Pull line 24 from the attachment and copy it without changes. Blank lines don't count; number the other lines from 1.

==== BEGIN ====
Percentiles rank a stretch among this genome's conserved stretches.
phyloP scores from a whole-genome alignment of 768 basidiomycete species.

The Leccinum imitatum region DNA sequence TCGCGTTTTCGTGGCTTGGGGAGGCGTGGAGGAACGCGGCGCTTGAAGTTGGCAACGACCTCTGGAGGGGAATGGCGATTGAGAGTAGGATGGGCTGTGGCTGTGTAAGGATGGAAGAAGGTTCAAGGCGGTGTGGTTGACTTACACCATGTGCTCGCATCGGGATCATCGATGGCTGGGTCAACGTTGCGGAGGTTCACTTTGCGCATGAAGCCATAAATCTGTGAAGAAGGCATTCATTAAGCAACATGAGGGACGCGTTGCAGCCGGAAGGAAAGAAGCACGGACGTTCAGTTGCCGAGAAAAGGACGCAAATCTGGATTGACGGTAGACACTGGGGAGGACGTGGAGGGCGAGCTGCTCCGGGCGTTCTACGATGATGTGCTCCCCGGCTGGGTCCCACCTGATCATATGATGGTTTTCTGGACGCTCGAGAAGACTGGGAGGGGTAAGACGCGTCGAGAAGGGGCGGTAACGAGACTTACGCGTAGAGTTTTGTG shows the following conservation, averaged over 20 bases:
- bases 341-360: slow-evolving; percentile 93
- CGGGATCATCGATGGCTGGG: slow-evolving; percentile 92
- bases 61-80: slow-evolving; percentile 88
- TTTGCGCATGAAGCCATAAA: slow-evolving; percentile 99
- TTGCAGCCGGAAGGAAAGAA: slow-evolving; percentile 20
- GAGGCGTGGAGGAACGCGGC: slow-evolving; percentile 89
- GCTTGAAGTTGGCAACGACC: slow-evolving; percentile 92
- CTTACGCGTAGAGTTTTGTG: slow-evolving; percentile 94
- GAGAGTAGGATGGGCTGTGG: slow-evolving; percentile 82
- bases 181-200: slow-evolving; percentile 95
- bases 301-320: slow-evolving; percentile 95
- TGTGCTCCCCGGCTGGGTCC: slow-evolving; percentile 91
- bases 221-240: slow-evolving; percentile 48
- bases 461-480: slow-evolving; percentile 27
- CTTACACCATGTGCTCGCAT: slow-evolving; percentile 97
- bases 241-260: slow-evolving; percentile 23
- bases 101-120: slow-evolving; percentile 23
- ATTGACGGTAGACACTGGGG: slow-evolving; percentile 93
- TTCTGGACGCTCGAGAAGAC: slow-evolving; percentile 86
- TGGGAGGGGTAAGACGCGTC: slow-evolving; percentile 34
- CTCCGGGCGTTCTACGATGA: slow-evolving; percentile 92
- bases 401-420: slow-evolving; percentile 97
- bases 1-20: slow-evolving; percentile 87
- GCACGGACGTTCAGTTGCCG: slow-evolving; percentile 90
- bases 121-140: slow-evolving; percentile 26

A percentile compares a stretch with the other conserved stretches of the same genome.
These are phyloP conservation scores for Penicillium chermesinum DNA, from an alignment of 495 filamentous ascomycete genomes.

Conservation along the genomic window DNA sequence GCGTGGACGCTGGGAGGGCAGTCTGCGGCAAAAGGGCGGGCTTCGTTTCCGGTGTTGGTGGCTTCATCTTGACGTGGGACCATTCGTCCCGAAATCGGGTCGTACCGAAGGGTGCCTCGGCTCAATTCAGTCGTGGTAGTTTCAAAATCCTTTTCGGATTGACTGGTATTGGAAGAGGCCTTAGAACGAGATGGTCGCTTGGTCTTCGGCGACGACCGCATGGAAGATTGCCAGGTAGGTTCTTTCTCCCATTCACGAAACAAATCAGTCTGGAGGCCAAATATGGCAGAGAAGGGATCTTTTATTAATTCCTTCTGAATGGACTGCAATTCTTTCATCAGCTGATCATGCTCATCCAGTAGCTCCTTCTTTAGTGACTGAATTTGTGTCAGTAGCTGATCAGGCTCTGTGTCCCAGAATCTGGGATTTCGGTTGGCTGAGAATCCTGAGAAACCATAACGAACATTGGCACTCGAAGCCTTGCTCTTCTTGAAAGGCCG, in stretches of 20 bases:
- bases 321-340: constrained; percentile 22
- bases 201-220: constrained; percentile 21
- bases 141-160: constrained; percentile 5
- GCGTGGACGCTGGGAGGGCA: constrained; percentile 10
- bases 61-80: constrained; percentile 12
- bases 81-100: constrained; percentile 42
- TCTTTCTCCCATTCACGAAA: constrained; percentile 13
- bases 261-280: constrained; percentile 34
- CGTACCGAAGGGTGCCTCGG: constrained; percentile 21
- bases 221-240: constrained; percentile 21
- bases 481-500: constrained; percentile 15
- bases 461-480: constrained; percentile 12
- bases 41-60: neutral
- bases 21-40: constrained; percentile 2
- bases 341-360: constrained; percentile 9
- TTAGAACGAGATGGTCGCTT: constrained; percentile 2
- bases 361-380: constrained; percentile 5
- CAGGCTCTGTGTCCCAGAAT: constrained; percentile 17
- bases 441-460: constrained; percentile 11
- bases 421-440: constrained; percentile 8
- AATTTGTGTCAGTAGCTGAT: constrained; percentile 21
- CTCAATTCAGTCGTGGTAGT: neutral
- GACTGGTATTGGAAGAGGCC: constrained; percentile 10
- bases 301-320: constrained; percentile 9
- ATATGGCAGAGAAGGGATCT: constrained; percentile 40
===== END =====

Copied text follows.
- CTCCGGGCGTTCTACGATGA: slow-evolving; percentile 92